Rhode Island Food Glossary and Pronunciation Guide
· Cabinet: When a Rhode Islander ("Row-Die-Lundah") asks for a coffee cabinet, he's not ordering a kitchen cupboard but a dense shake made with ice cream and coffee syrup. Called a frappe in Massachusetts and a milkshake elsewhere, a cabinet comes in all the usual flavors, but coffee's like the official state flavuh.
· Chourico ("shoo-reese"): A spicy Portuguese sausage served grilled like a hot dog, sauteed with green peppers, scrambled with eggs or sliced into seafood chowder. Its milder cousin is linguica ("lingweese").
· Chowda: Okay, chowder. Three versions of that primordial soup with the tang of the sea are offered here. All typically contain chopped clams and clam juice, potato cubes, onion and herbs. Purists divide between New England (creamy) and Rhode Island's unthickened version, which may be called plain, natural or broth. The third version, Manhattan-style, is for those whose curious notion it is that chowder should contain tomatoes. The first New England chowder recipe was published in 1751; tomatoes didn't begin creeping in until the 1830s and still haven't made it far north of Connecticut.
· Clam cakes: No kin to the crab cake, the clam cake is a fritter. Minced clams are mixed in dough and deep-fried. Variables include spices, frying oil and the quantity of clams. The cost of clams now makes them widely scattered in some cakes.
· Coffee milk: A mixture of milk with sweet coffee syrup. It was named the Official State Drink in 1993, barely beating out Del's Frozen Lemonade.
· Del's Frozen Lemonade: A slushy summertime drink sold from a fleet of trucks that roll up to beaches, parks and event venues throughout the Rhode Island summer. From an Italian family recipe using fresh lemon juice, Del's has been synonymous with Rhode Island summers for nearly 60 years.
· Doughboy: No relation to the Pillsbury softy, the Rhode Island doughboy is typically a big square of pizza dough that's deep-fried and dusted with sugar.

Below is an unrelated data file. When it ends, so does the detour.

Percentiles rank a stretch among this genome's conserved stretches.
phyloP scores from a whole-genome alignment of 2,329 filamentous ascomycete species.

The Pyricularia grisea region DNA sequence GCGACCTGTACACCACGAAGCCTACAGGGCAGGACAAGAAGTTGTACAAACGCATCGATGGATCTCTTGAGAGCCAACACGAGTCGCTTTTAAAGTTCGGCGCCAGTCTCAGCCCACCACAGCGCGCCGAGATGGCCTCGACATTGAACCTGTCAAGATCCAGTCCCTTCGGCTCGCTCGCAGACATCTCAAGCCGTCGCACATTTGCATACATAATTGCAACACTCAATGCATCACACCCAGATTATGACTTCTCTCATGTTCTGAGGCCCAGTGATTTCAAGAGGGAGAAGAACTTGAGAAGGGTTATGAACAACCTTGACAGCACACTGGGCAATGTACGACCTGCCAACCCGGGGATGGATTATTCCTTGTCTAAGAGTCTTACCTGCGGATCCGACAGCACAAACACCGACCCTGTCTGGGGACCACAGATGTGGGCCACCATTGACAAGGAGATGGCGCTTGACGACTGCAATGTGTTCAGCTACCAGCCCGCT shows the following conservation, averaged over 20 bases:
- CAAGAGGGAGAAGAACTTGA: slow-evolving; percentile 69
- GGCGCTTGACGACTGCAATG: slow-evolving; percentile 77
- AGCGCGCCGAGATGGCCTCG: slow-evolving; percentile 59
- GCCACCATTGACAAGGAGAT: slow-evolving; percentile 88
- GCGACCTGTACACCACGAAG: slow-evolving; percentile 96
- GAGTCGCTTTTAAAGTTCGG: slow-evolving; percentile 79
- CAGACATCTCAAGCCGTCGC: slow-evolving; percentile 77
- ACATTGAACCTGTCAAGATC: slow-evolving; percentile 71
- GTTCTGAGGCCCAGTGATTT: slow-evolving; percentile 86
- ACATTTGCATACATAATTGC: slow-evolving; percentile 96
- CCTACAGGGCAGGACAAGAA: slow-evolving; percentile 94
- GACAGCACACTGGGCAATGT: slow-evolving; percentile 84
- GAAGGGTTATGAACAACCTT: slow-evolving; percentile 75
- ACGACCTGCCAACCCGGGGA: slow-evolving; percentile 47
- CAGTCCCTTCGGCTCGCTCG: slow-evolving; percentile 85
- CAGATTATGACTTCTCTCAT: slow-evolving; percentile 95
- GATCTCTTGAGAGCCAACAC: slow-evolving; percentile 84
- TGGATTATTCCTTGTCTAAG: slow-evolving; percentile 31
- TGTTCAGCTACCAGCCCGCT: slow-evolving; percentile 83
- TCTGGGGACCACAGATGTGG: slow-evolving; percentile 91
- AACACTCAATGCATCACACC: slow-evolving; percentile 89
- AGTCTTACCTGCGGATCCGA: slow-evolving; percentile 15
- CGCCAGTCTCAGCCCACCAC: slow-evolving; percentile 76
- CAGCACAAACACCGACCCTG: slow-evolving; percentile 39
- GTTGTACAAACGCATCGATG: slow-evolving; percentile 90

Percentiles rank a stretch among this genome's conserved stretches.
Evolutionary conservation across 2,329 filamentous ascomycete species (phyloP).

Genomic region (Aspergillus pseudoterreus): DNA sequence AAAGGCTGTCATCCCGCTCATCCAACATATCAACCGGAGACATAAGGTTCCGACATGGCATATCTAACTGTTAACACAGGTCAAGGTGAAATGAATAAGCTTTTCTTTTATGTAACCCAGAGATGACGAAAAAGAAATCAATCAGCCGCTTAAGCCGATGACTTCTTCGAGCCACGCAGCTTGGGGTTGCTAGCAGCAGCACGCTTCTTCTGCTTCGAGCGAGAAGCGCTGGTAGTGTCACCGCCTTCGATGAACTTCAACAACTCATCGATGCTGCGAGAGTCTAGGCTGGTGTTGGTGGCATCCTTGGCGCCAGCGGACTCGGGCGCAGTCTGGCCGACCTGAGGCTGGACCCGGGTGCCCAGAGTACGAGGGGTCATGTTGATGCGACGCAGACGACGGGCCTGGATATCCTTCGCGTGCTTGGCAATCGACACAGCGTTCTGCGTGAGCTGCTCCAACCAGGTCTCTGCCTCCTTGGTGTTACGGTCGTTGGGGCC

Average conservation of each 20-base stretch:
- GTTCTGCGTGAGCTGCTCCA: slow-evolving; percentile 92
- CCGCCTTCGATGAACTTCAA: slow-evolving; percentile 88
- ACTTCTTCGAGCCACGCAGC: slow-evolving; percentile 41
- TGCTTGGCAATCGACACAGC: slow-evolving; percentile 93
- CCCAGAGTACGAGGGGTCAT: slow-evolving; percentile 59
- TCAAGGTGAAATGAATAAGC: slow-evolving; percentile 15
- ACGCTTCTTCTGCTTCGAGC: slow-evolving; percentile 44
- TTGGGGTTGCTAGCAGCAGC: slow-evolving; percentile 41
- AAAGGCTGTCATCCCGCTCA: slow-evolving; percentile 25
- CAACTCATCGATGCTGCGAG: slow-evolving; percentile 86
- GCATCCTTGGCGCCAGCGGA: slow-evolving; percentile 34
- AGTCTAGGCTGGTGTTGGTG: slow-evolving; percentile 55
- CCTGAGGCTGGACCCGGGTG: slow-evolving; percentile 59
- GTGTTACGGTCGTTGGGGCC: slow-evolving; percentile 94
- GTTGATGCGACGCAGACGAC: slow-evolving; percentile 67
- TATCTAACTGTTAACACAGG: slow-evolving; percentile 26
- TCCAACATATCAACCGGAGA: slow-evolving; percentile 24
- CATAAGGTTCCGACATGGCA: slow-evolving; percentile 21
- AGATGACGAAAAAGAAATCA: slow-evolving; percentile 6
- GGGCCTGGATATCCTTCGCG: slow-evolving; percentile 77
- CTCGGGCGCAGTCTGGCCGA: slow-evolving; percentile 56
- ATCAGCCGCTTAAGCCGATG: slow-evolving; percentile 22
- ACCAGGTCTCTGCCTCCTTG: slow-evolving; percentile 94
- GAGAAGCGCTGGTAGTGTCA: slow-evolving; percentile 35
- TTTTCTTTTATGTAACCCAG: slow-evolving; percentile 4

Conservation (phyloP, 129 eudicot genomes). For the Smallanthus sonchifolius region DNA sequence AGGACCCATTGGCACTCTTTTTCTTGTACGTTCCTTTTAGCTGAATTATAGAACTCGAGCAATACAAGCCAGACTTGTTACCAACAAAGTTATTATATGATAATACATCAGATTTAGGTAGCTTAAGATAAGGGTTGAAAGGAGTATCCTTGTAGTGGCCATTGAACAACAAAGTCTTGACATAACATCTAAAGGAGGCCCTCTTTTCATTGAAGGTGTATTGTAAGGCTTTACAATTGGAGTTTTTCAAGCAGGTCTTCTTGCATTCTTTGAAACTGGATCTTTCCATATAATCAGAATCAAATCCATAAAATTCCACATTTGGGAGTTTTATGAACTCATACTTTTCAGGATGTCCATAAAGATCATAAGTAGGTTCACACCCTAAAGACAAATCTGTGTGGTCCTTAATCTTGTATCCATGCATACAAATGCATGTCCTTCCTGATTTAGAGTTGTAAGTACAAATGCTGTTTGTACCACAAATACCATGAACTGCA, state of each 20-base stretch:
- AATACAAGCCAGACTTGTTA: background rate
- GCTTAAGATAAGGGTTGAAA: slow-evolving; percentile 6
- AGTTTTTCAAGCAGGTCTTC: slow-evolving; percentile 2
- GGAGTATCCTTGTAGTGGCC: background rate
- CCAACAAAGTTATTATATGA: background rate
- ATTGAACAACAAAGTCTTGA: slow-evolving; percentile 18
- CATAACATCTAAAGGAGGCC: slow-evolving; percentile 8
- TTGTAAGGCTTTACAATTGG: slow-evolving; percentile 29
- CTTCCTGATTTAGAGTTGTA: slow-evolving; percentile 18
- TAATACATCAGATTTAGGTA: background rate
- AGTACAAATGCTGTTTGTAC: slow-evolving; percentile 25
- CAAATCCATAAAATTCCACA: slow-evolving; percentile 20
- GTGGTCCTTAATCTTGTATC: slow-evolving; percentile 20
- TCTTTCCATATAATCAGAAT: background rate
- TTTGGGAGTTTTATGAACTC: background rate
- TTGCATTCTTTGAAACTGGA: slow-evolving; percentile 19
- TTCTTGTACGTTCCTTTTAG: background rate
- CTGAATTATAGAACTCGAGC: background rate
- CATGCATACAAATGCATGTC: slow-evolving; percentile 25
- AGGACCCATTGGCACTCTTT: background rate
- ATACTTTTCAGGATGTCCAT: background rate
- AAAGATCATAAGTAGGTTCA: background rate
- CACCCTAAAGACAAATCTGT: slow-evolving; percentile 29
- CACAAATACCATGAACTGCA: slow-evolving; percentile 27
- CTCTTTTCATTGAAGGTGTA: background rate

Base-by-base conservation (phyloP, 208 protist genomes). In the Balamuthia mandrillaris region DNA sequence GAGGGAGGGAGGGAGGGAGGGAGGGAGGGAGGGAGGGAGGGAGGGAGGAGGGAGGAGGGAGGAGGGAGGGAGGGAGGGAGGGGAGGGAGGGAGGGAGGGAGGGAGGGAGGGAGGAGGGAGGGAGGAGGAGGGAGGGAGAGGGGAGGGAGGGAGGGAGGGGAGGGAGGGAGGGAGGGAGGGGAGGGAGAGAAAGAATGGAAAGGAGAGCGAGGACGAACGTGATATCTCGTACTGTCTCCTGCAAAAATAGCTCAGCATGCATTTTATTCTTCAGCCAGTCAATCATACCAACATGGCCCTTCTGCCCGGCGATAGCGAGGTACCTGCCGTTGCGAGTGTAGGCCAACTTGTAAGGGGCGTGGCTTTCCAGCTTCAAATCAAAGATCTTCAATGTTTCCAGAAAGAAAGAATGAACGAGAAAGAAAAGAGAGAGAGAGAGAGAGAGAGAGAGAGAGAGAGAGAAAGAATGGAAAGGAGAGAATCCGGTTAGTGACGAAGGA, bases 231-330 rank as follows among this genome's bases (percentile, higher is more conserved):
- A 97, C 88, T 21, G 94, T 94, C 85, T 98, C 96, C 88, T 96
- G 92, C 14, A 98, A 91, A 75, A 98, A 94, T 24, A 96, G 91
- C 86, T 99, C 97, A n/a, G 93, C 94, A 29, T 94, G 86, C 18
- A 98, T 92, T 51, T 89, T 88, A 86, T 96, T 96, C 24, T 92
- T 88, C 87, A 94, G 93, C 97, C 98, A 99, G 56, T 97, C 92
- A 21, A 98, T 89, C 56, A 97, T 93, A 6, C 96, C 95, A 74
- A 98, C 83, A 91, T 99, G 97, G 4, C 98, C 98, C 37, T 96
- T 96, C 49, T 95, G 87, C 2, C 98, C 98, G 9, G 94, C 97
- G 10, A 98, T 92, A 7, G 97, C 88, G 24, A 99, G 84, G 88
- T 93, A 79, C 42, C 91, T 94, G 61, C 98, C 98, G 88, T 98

· Fish and chips: Fish and chips came to Rhode Island during the Industrial Revolution when English and Irish mill workers brought their appetite for hot fried fish with them. They ate the accompanying potatoes with vinegar; Rhode Islanders still do.
· Grinder ("grinda"): Elsewhere, a sub, torpedo, hero or hoagie.
· Jonnycake: A traditional cornmeal-based pancake served for breakfast at some shoreline diners. ("The Sopranos" got it wrong by locating breakfast jonnycakes in New Hampshire. In northern New England, a johnnycake is singular, a sort of cornbread, and spelled with an "h.")
· Quahog ("co-hog"): A large clam whose shells live on as ashtrays in summer rentals. Their tough meat is chopped or ground for chowda or 'cakes.
· Schrod ("scrod"): In Rhode Island it is usually understood as small codfish, delicious when broiled and served with lemon and butter or Dijon sauce.
· Stuffie: A stuffed quahog. The stuffing includes bread, chopped clams and other ingredients such as green peppers, potatoes, eggs, garlic, onions, spices and sometimes chourico -- but not corn. It is heaped on a quahog shell and baked.
· Zuppa: In Italian, soup. In Rhode Island, zuppa is a light marinara sauce served with seafood over linguine.
-- Carol McCabe